March 11, 2011

Taking a Moment to Be In the Moment

I've noticed lately that because I have so many awesome creative ideas floating around in my head, I sometimes have trouble concentrating on the project in front of me. Do you ever have that problem? There's so much going on in your life -- or in the room -- that it's hard to focus? E-mails coming in, other people hanging around, and new concepts popping into your mind.

Of course, the problem of being productive in the face of distraction has been handled by far more eloquent writers than yours truly -- others more versed in helping readers learn to simplify and focus. For example, I highly recommend Leo Babauta's work on these subjects. (Check out his thoughts on Focus, and of course his Little But Really Useful Guide to Creativity -- then work the archives. My thoughts on food don't always jibe with Leo's, but generally Zen Habits is a gold mine of ideas about productivity, habit building, and living a simple and meaningful life.)

Because distraction and focus are so often at odds in a creative person's life, I'm sure this subject will crop up again and again. But here's a little exercise you should try today:
As you settle in to create something based on the daily theme or to dive into some other creative work, gather together your supplies, inspiration, cup of tea, whatever you need, and then pause. Close your eyes. Listen to the sounds around you, feel the work surface under your hands, see what you can smell, taste, what kind of light is playing over your eyelids. Let any tension go out of your body, and just breathe. Become totally present in the moment. Your blog can wait. The dishes can wait. What matters is the work in front of you.

Now open your eyes and tackle that work! As you become aware of distractions, acknowledge them and let them slip away. What's a TV in the next room compared to the typewriter or sketch pad in front of you?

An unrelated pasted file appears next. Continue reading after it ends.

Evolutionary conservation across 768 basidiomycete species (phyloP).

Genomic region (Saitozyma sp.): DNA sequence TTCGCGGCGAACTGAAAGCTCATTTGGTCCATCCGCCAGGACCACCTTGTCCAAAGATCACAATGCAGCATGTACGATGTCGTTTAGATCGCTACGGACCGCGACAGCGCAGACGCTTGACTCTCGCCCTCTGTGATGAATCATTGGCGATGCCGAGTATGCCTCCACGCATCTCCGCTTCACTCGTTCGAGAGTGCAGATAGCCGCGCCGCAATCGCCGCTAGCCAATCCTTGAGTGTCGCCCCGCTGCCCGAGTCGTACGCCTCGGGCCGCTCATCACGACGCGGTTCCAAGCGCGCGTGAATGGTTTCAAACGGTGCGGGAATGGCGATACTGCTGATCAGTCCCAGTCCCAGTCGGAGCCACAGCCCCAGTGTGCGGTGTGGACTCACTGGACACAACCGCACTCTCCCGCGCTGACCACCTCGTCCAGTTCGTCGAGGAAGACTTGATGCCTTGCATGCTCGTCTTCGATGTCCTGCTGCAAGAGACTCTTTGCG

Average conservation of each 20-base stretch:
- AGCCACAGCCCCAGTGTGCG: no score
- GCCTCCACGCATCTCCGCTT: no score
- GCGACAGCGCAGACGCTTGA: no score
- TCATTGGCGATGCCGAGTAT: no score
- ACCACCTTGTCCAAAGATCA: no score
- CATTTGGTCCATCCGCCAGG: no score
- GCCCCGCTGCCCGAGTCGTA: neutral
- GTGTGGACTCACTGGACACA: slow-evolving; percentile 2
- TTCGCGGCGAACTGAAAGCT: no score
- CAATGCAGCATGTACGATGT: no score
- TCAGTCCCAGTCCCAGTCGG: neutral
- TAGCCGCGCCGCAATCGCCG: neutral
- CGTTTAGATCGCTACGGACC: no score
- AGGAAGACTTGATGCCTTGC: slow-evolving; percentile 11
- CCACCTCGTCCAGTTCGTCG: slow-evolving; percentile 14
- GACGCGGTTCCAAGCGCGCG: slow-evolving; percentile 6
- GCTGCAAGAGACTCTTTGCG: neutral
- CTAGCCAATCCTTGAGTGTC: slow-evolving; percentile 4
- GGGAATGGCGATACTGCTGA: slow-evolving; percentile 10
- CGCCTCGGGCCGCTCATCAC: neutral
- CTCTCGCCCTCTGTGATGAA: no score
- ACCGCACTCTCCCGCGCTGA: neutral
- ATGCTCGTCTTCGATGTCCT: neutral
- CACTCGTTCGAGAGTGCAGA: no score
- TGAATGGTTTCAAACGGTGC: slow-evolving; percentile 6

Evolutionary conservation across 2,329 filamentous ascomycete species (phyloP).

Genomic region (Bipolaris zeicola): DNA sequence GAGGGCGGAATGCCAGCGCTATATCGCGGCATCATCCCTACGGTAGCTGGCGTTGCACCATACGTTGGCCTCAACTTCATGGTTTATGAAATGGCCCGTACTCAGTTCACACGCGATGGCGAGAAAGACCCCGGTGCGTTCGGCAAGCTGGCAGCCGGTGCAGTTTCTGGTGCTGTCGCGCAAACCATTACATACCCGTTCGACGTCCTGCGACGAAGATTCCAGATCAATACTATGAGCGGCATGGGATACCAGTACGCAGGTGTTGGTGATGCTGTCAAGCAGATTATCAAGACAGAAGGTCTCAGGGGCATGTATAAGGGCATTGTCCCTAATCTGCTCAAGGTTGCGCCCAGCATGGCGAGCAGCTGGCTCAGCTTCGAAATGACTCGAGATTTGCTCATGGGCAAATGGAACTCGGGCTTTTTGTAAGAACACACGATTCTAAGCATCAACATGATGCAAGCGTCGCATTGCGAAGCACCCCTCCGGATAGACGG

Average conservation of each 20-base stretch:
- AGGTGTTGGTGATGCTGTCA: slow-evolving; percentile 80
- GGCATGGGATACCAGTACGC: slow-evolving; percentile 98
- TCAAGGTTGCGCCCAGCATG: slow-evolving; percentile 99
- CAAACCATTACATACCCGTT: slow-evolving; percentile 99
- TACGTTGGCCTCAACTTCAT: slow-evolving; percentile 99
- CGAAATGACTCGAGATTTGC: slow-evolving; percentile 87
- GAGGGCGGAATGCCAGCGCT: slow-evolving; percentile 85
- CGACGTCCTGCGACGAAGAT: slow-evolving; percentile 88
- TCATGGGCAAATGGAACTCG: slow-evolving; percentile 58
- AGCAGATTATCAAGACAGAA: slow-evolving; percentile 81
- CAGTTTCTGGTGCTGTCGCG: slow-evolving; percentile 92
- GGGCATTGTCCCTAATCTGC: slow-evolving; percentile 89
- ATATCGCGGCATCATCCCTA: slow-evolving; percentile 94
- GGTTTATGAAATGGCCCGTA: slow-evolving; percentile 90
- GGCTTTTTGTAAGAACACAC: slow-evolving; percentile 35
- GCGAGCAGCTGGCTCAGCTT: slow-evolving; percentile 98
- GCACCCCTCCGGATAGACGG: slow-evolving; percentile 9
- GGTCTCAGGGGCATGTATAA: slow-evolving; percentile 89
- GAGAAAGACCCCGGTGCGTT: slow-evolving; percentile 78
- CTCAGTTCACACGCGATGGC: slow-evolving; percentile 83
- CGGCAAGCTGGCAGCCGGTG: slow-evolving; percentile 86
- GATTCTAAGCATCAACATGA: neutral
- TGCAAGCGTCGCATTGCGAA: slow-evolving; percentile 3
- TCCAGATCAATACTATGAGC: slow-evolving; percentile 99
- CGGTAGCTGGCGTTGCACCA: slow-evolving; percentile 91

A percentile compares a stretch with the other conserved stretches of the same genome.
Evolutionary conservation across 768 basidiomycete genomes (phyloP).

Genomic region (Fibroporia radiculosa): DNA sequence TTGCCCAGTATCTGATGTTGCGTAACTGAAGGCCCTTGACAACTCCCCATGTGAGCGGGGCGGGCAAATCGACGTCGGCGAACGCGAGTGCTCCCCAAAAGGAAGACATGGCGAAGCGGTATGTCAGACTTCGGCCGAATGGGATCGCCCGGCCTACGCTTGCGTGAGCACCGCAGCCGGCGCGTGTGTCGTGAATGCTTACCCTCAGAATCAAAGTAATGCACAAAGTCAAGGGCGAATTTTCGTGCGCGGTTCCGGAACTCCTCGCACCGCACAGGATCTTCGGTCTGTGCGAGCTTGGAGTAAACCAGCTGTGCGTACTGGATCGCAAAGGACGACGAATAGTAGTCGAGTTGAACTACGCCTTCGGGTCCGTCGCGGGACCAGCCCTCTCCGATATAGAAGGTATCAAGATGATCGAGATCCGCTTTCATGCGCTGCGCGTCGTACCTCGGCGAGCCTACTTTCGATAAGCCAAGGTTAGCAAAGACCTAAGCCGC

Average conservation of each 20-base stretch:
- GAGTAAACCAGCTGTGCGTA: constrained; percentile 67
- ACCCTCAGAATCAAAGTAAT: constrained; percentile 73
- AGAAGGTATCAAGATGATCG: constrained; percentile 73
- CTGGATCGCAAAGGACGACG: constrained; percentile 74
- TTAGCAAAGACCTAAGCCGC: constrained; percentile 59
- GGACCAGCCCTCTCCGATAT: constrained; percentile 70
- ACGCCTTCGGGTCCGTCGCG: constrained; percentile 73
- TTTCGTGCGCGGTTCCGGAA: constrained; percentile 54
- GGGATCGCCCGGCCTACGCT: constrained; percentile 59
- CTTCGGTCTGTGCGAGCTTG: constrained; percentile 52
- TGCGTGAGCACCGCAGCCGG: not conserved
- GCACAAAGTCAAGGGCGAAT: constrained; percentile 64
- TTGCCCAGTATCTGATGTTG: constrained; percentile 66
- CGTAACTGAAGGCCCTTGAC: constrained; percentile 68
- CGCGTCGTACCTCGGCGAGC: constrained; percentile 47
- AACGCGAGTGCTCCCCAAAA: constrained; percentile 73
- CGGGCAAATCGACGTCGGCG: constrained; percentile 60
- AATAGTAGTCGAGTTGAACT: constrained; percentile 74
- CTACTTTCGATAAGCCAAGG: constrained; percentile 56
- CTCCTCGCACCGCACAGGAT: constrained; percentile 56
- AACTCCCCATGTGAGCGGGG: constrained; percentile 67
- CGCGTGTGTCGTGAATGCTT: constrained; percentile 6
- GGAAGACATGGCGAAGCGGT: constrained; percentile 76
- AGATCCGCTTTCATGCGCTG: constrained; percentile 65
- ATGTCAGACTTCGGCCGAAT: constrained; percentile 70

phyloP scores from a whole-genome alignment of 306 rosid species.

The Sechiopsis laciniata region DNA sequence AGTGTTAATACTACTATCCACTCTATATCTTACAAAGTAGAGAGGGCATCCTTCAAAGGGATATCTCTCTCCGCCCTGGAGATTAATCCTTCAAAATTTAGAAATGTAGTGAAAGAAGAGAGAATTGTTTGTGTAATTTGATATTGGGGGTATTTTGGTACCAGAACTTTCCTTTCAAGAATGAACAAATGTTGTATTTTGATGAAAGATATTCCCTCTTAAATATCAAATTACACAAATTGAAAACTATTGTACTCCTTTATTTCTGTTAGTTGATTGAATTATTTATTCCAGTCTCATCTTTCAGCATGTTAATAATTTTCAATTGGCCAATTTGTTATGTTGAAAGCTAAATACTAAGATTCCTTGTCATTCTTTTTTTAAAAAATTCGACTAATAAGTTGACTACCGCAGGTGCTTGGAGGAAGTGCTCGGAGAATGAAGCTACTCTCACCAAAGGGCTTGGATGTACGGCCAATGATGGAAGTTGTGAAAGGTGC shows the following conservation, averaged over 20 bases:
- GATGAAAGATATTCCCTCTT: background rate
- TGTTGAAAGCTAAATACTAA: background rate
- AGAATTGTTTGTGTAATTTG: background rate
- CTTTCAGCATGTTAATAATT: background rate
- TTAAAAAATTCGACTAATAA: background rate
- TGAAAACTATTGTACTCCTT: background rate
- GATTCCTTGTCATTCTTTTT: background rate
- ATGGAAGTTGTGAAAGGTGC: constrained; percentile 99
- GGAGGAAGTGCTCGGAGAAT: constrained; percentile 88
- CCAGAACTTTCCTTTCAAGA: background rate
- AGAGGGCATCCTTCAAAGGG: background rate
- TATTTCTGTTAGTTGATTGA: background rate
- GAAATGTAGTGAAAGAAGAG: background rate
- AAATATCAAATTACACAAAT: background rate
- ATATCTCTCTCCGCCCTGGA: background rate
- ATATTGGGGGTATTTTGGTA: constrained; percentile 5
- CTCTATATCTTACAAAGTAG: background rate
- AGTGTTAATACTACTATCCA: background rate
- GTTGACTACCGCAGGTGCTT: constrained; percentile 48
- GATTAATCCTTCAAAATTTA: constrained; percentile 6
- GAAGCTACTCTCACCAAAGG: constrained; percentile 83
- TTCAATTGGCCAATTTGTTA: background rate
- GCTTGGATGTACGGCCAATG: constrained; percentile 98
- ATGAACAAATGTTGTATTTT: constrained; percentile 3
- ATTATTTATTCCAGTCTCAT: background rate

It may seem easy or obvious, but we often don't take the time to truly clear our minds. The beauty of focusing on being present is that you can do it anywhere, anytime (and the more you practice, the more peaceful you'll become, whether it's related to your creative work or not). If you can always create in a quiet, organized space -- or whatever works best for you -- that's fantastic, but it's not an option for everyone. Taking a second to clear your mind and purposefully focus on the task at hand is key if you're working in a less than optimal environment.

So I dare you to give the above exercise a try. Maybe you'll notice an increased flow in your work, at least for a while. Or maybe you'll notice a weird smell in the room that you didn't realize was there, and it will plague you as you try to write or sew. Let us know in the comments!


  1. With a live in Greyhound, you never know what kind of smells you're going to get... ;)

    I need to start doing this at work before I start on a project. Too often I find myself overwhelmed with emails, IMs, other jobs staring at me, etc.

  2. I find that if I do this at work, I actually get more done because I can concentrate for a little bit longer. With my creative work sometimes it helps, but sometimes I kind of thrive on the multi-tasking too.